'La Bohème' to be simulcast at Richardson, Sept. 23
Posted September 12, 2007; 11:52 a.m.
Princeton is one of 32 schools across the country presenting a live broadcast of Washington National Opera's new production of "La Bohème" on Sunday, Sept. 23. The performance will be simulcast from the Kennedy Center in Washington, D.C., and is anticipated to be the largest-ever simultaneous viewing of an opera in the world, with more than 45,000 expected viewers.
The Princeton simulcast will air at 2 p.m. on a 10-by-15-foot screen in Richardson Auditorium, Alexander Hall, and is being sponsored by the Department of Music and Office of Community and Regional Affairs. The event is free and open to the public, but tickets are required.
The nationwide event is part of Washington National Opera's initiative to bring opera to a wider, more diverse audience and is made possible through funding from members of the opera's board of trustees.
"Washington National Opera is offering us a terrific cultural and educational opportunity," said Scott Burnham, chair of the Department of Music. "This will be so much more than the screening of an opera video -- we will share the excitement of live opera not only with the immediate Princeton community but with college audiences across the nation."
"La Bohème," composed by Giacomo Puccini and first performed in 1896, is a story about ambition, love, loyalty, jealousy and sorrow. Students may recognize the opera as the basis for the hit Broadway musical "Rent."
Karen Woodbridge, director of community relations for the Office of Community and Regional Affairs, said the simulcast is a great way to make opera more accessible to a younger and varied audience.
"We are pleased that the University can offer students and the community a chance to view this innovative production of Puccini's classic opera," she said. "We hope this event will pique the interest of students who may never have seen an opera before, as well as give opera fans a chance to enjoy a world-class production for free."
Washington National Opera's presentation of "La Bohème" comes from Teatr Wielki National Opera Warsaw and is directed by Mariusz Trelinski. The production is set in the 21st century and features the character Rodolfo as a modern photographer working in the age of technology. Rodolfo is part of a contemporary group of artists searching for their identity and longing for a deeper and more profound connection with society.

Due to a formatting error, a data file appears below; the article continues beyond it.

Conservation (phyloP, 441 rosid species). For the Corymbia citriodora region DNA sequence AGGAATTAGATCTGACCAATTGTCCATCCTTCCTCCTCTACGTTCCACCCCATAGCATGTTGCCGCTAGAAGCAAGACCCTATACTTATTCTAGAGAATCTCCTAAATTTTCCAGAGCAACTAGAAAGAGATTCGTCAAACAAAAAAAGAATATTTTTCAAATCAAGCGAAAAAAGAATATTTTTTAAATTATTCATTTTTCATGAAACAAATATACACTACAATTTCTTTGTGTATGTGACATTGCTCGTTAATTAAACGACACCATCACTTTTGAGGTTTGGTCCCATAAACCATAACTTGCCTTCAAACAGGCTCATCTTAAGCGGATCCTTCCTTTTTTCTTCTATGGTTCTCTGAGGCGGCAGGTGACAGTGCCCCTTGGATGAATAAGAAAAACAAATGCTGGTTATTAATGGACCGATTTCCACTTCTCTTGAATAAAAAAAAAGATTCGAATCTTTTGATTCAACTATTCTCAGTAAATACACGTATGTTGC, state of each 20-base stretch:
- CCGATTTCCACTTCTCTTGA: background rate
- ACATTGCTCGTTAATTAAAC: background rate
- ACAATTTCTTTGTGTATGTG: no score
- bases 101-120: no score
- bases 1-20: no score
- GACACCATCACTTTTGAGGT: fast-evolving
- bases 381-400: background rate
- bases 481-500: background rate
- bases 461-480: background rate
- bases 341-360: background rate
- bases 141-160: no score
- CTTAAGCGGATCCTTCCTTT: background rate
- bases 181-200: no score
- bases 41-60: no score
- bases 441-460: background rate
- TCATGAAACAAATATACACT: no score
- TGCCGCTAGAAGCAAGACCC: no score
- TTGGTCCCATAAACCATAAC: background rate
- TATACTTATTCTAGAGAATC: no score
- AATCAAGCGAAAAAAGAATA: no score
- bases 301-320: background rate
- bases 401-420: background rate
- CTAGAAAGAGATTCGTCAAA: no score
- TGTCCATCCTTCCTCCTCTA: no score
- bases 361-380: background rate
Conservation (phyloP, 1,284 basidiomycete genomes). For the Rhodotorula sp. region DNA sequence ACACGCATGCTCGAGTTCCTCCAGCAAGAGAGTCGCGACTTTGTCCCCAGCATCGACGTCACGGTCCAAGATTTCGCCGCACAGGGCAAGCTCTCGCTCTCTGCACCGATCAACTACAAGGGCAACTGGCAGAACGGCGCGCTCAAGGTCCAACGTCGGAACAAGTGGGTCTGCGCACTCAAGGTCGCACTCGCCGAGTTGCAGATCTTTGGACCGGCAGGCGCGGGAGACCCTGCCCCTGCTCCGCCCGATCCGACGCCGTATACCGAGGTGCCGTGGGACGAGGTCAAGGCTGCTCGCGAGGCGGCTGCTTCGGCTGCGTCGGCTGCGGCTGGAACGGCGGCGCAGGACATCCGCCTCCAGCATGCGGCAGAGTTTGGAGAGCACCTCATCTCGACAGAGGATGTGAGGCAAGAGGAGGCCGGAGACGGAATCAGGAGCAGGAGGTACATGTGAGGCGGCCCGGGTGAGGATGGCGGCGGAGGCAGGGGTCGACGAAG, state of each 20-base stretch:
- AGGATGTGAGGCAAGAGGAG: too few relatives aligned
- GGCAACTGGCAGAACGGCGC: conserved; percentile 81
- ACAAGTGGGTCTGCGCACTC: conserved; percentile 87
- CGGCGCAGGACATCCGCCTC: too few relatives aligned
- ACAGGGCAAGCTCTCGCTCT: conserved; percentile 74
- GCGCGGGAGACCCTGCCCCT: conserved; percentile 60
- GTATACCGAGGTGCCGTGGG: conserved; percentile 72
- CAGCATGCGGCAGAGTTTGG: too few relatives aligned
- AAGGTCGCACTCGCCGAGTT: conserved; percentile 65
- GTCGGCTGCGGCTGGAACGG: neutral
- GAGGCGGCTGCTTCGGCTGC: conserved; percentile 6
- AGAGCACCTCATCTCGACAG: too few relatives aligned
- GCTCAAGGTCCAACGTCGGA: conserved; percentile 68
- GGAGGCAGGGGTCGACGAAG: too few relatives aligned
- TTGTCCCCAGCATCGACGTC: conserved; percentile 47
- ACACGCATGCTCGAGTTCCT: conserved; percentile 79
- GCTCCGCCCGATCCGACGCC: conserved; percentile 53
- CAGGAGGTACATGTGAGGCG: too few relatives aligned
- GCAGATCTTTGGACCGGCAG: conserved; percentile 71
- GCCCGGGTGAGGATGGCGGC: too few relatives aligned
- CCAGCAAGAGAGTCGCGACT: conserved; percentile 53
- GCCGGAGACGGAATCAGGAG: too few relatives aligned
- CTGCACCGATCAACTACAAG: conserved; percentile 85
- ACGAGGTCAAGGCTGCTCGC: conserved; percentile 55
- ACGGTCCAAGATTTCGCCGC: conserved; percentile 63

The one-time, closed-circuit broadcast will be shown on an outdoor screen at the Washington Monument on the National Mall, as well as at high schools and universities across the country, including Bryn Mawr College, Duke University, New York University, Tulane University, University of Virginia, University of Washington and the U.S. Military Academy at West Point.
Washington National Opera, designated as the "national opera" by Congress in 2000, is led by general director Plácido Domingo and president Kenneth Feinberg. Its educational and community programs aim to expand access to opera in the Washington, D.C., region and across the nation through partnerships with schools and libraries, summer programs and family performances.
Doors to Richardson Auditorium will open at 1:20 p.m. on Sept. 23, and a pre-simulcast program from Washington National Opera will air at 1:30 p.m.
Tickets for University faculty, staff and students will be available at the Frist Campus Center ticket office from noon to 6 p.m. Wednesday through Friday, Sept. 19-21. Tickets for the public will be available at the Richardson Auditorium ticket office from noon to 3 p.m. Sept. 20 and 21. Tickets are limited to two per person.
The Richardson ticket office also will be open the day of the performance from noon to 2 p.m. If tickets are sold out, there also will be a wait line for open seats before the performance.
For more information about Washington National Opera, visit www.dc-opera.org.